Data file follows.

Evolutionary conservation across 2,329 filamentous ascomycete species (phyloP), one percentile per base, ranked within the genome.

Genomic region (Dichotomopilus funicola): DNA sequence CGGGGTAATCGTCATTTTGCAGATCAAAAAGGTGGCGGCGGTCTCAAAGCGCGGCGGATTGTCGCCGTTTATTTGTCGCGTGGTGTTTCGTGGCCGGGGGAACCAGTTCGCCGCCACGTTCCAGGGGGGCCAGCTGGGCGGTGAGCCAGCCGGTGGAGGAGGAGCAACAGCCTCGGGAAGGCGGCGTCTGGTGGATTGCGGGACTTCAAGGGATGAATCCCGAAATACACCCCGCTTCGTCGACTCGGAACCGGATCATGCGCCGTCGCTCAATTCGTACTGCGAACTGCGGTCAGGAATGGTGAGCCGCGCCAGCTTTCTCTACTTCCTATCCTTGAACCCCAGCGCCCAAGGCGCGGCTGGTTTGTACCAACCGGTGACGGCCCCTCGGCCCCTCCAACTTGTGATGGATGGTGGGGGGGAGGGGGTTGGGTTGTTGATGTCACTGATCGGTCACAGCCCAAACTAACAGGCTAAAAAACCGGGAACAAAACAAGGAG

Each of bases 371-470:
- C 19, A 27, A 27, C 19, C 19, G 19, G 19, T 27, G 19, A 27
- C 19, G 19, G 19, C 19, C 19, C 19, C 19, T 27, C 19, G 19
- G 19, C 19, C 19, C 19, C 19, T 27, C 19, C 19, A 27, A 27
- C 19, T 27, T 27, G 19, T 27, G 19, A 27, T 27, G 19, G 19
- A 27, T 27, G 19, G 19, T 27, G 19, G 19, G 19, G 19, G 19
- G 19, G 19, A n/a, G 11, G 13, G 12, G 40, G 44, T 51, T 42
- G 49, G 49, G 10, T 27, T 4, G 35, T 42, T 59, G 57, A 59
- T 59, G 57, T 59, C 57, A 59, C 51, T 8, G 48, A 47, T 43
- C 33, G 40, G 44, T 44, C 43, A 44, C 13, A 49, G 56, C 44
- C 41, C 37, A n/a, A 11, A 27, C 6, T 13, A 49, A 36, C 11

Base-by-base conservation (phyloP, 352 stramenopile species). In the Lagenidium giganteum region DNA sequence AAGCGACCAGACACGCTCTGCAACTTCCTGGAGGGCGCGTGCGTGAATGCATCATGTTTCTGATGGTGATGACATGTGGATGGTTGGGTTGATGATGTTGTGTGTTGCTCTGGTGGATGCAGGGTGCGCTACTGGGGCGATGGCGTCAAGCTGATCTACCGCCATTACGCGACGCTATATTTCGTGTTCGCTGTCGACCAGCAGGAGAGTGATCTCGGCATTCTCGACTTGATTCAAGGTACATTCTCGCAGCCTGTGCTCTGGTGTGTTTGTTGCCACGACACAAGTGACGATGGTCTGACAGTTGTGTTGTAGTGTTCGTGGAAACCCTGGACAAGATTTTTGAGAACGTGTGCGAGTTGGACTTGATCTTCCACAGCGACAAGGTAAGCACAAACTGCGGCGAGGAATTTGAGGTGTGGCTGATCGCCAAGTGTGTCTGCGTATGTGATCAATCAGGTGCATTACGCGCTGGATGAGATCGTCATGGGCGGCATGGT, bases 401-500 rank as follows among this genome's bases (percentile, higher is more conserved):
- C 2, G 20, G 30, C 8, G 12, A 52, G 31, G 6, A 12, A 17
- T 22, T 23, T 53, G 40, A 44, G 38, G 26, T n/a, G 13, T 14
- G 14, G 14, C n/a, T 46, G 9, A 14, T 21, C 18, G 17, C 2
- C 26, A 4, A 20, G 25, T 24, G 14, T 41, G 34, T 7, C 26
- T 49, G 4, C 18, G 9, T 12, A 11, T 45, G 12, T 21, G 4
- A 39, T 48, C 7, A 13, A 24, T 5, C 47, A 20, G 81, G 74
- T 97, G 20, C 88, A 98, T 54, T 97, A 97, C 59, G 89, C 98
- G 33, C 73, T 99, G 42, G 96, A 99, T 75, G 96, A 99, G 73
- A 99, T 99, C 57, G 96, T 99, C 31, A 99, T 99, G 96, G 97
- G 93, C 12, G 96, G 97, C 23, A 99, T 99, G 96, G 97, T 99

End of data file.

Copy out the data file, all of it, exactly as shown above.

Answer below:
Evolutionary conservation across 2,329 filamentous ascomycete species (phyloP), one percentile per base, ranked within the genome.

Genomic region (Dichotomopilus funicola): DNA sequence CGGGGTAATCGTCATTTTGCAGATCAAAAAGGTGGCGGCGGTCTCAAAGCGCGGCGGATTGTCGCCGTTTATTTGTCGCGTGGTGTTTCGTGGCCGGGGGAACCAGTTCGCCGCCACGTTCCAGGGGGGCCAGCTGGGCGGTGAGCCAGCCGGTGGAGGAGGAGCAACAGCCTCGGGAAGGCGGCGTCTGGTGGATTGCGGGACTTCAAGGGATGAATCCCGAAATACACCCCGCTTCGTCGACTCGGAACCGGATCATGCGCCGTCGCTCAATTCGTACTGCGAACTGCGGTCAGGAATGGTGAGCCGCGCCAGCTTTCTCTACTTCCTATCCTTGAACCCCAGCGCCCAAGGCGCGGCTGGTTTGTACCAACCGGTGACGGCCCCTCGGCCCCTCCAACTTGTGATGGATGGTGGGGGGGAGGGGGTTGGGTTGTTGATGTCACTGATCGGTCACAGCCCAAACTAACAGGCTAAAAAACCGGGAACAAAACAAGGAG

Each of bases 371-470:
- C 19, A 27, A 27, C 19, C 19, G 19, G 19, T 27, G 19, A 27
- C 19, G 19, G 19, C 19, C 19, C 19, C 19, T 27, C 19, G 19
- G 19, C 19, C 19, C 19, C 19, T 27, C 19, C 19, A 27, A 27
- C 19, T 27, T 27, G 19, T 27, G 19, A 27, T 27, G 19, G 19
- A 27, T 27, G 19, G 19, T 27, G 19, G 19, G 19, G 19, G 19
- G 19, G 19, A n/a, G 11, G 13, G 12, G 40, G 44, T 51, T 42
- G 49, G 49, G 10, T 27, T 4, G 35, T 42, T 59, G 57, A 59
- T 59, G 57, T 59, C 57, A 59, C 51, T 8, G 48, A 47, T 43
- C 33, G 40, G 44, T 44, C 43, A 44, C 13, A 49, G 56, C 44
- C 41, C 37, A n/a, A 11, A 27, C 6, T 13, A 49, A 36, C 11

Base-by-base conservation (phyloP, 352 stramenopile species). In the Lagenidium giganteum region DNA sequence AAGCGACCAGACACGCTCTGCAACTTCCTGGAGGGCGCGTGCGTGAATGCATCATGTTTCTGATGGTGATGACATGTGGATGGTTGGGTTGATGATGTTGTGTGTTGCTCTGGTGGATGCAGGGTGCGCTACTGGGGCGATGGCGTCAAGCTGATCTACCGCCATTACGCGACGCTATATTTCGTGTTCGCTGTCGACCAGCAGGAGAGTGATCTCGGCATTCTCGACTTGATTCAAGGTACATTCTCGCAGCCTGTGCTCTGGTGTGTTTGTTGCCACGACACAAGTGACGATGGTCTGACAGTTGTGTTGTAGTGTTCGTGGAAACCCTGGACAAGATTTTTGAGAACGTGTGCGAGTTGGACTTGATCTTCCACAGCGACAAGGTAAGCACAAACTGCGGCGAGGAATTTGAGGTGTGGCTGATCGCCAAGTGTGTCTGCGTATGTGATCAATCAGGTGCATTACGCGCTGGATGAGATCGTCATGGGCGGCATGGT, bases 401-500 rank as follows among this genome's bases (percentile, higher is more conserved):
- C 2, G 20, G 30, C 8, G 12, A 52, G 31, G 6, A 12, A 17
- T 22, T 23, T 53, G 40, A 44, G 38, G 26, T n/a, G 13, T 14
- G 14, G 14, C n/a, T 46, G 9, A 14, T 21, C 18, G 17, C 2
- C 26, A 4, A 20, G 25, T 24, G 14, T 41, G 34, T 7, C 26
- T 49, G 4, C 18, G 9, T 12, A 11, T 45, G 12, T 21, G 4
- A 39, T 48, C 7, A 13, A 24, T 5, C 47, A 20, G 81, G 74
- T 97, G 20, C 88, A 98, T 54, T 97, A 97, C 59, G 89, C 98
- G 33, C 73, T 99, G 42, G 96, A 99, T 75, G 96, A 99, G 73
- A 99, T 99, C 57, G 96, T 99, C 31, A 99, T 99, G 96, G 97
- G 93, C 12, G 96, G 97, C 23, A 99, T 99, G 96, G 97, T 99